One of the many ugg boot retailers in Australia, Ozwear Connection (Ozwear), has paid $25,000 in penalties for having allegedly made false representations about the country of origin of its “Classic Ugg” footwear range. The products were made to look like they were made in Australia when, according to the Australian Competition and Consumer Commission (ACCC), they were made in China.
The ACCC issued Ozwear two infringement notices for the alleged false representations.
“Ozwear’s conduct is unacceptable. Under the Australian Consumer Law, businesses are prohibited from making claims that create a false impression about products being made in Australia,” ACCC Deputy Chair Mick Keogh said, according to a media release on Oct. 24.
Ozwear is a wholesaler of footwear and accessories in Australia. Between January and April 2018, the company claimed on its website to be “100% Aussie owned.”
With respect to its “Classic Ugg” range, Ozwear claimed that the footwear was made using “the best materials available in Australia.”
Before May 2018, Ozwear had attached a green and gold tag in the shape of Australia, with the words “this exclusive premium label is uniquely [sic] Australian-owned brand for authentic Australian Ugg boots.”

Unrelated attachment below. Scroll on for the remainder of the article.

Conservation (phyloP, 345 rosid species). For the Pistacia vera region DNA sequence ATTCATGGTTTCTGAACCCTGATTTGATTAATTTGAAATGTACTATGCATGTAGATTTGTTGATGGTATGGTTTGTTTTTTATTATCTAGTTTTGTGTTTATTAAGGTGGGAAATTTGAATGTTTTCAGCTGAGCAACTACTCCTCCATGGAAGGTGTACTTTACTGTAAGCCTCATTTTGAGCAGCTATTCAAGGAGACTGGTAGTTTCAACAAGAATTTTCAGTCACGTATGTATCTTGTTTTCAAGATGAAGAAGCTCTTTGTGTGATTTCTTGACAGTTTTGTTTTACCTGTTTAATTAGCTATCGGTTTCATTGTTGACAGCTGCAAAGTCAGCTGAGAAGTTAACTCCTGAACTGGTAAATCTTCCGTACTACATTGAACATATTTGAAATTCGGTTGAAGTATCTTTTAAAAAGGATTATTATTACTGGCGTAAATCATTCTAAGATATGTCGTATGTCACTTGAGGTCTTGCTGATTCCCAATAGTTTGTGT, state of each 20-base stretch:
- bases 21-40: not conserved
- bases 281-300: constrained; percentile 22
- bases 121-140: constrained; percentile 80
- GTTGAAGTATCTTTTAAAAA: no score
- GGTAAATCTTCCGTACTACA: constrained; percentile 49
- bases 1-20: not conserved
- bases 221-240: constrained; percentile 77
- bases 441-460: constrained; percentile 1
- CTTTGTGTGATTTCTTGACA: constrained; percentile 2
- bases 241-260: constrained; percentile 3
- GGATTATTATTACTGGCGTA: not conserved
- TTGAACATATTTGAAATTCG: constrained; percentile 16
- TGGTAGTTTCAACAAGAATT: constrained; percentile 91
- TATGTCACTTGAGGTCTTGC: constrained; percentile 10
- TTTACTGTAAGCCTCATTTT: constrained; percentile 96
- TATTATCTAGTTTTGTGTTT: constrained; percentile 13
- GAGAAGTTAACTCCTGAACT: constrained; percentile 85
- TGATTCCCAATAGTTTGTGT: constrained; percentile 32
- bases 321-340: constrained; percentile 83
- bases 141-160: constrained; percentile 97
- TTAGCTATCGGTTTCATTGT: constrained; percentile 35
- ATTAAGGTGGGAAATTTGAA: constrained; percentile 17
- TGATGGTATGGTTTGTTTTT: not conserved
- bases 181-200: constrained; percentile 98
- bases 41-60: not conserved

“Country of origin representations can be a powerful marketing tool for businesses, as many consumers are willing to pay extra for Australian made products,” Keogh said.
“When false or misleading representations are made about a product being Australian made, consumers may end up paying more for no reason at all and businesses who are genuinely making their products in Australia lose out.
“Businesses are warned that making misleading claims or representations about a product’s country of origin will attract ACCC scrutiny and enforcement action,” he added.
Businesses taking country of origin claims can refer to the ACCC’s guidance which is published online, the ACCC said in its press release.
The ACCC can send an infringement notice when it believes a person has breached the Competition and Consumer Act 2010 (CCA) and the Australian Consumer Law (ACL). For a business to have paid the infringement notice does not mean it has admitted to having breached the CCA or ACL.